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AAG session: Information Geographies: Online Power, Representation and Voice - schedule announced

The Association of American Geographers has just released the preliminary program for the 2012 Annual Meeting in New York.


Below are the details of the session that I am co-organising with Matt Zook. The good news is that it is on a Saturday (Feb 25, 2012) and we have some great talks lined up for the session. The bad news is that it is at 8am. We hope that the interesting abstracts below are still appealing enough for you to brave the early morning start. 

Saturday, 2/25/2012, from 8:00 AM - 9:40 AM in Regent Parlor, Second Floor, Hilton New York City



8:00am Creating an image: Cape Town’s tour operators’ self-representation on the Web
Bjorn Surborg (Trinity College Dublin)

This paper investigates which electronic media are utilised by tour operators and other actors in the South African tourism sector to gain access to potential clients and how the content is chosen, generated and placed. The web sites of tour operators, hotels or official tourism promotion agencies are often a visitor’s first experience with a new a place, but there are increasingly many diverse choices for gaining access to place based information through social media (e.g. Facebook), map sites (e.g. Google maps, including street view), travellers’ blogs and others. These are relatively new ways of communicating an image of a place, but in which ways have these new information and communication technologies (ICTs) changed the perception of a place and the way in which it is reproduced? Based on a survey amongst tour operators in Cape Town, South Africa, the paper will explore, if those providing content cater towards the stereotypes and pre-conceived images of Africa or if there is a conscious attempt to provide a more nuanced picture, especially given the diverse independent sources of information that potential tourists can access parallel to a tour operator’s web-site. While the paper will focus on content providers, it will also touch upon the question of what on-line tools are being used by tourists to access information about a place before, during and after a visit.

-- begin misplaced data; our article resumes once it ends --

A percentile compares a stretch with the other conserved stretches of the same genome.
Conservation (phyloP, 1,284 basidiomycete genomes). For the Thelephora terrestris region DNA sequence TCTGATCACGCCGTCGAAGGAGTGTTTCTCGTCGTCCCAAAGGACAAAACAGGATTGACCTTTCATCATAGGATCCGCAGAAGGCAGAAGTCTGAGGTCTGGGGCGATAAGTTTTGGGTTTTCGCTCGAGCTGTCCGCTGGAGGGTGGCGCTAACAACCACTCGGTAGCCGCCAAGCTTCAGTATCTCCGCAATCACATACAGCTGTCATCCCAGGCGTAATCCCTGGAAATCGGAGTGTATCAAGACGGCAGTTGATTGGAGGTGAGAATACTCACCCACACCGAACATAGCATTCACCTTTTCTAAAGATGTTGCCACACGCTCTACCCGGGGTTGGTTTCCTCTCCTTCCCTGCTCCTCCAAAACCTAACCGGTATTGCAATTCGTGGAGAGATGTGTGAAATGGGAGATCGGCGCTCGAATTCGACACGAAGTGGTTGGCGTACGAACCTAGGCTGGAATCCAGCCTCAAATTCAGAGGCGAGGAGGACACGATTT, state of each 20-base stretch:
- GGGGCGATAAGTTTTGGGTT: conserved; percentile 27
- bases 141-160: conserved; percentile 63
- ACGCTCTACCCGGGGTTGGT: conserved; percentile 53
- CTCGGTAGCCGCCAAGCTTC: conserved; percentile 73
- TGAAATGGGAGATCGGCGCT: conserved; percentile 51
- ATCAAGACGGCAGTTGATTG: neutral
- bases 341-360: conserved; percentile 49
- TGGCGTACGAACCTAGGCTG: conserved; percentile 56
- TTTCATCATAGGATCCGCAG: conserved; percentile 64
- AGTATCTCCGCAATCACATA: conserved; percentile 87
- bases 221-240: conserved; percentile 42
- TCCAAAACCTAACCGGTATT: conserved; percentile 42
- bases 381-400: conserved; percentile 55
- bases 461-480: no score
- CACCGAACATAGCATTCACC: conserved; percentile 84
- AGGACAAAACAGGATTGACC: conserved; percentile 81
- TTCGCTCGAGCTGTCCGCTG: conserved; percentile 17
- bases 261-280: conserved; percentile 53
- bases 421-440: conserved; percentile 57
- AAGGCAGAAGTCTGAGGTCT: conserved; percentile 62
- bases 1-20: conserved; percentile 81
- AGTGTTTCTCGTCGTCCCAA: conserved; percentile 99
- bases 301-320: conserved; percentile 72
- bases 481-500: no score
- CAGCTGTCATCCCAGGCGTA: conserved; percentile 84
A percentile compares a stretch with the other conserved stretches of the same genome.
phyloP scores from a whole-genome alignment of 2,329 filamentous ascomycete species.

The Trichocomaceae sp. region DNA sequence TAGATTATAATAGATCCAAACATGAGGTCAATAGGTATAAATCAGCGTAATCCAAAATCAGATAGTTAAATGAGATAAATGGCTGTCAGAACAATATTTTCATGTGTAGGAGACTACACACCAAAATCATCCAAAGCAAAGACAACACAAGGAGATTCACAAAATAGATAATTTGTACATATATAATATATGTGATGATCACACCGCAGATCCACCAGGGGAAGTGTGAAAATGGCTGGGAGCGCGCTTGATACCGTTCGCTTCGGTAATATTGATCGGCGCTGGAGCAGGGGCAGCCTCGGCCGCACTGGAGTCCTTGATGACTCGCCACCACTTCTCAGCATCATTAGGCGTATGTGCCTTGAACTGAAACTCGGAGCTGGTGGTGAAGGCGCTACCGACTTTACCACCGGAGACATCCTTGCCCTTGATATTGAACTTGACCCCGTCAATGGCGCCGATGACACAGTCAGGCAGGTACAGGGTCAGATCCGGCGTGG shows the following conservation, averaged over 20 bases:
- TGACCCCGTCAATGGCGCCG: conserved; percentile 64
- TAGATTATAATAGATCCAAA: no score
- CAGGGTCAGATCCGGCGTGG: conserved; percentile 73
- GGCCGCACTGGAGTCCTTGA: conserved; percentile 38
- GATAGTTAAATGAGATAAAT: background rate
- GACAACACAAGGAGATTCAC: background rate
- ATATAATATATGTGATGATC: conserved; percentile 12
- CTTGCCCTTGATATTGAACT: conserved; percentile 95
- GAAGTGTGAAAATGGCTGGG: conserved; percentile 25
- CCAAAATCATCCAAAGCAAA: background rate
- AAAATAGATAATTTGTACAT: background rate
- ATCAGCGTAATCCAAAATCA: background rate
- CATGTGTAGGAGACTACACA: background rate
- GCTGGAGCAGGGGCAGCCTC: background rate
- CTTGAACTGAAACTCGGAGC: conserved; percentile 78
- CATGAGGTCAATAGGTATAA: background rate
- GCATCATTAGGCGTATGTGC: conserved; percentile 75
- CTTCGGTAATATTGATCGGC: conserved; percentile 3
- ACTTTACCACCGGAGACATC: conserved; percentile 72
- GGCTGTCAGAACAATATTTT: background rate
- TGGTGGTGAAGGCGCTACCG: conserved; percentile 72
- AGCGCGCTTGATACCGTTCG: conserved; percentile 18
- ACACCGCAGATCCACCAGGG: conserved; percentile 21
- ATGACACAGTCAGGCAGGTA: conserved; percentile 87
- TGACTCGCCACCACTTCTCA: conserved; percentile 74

Mark Graham (Oxford) and Matt Zook (Kentucky)

Digital geospatial information is layered throughout our urban landscapes; it is invisible to the naked eye, but is a central component of the augmentations and mediations of place enabled by hundreds of millions of mobile devices, computers, and other digital technologies. We not just produce, access, and use all of this geospatial information about place, but also access it whilst we are in those very places. Moreover, due to advances in mobile technology, many people now quite literally have access to this information in the palms of our hands.  But far from uniform and ubiquitous, these digital dimensions of places are fractured along a number of axes such as location, language and social networks.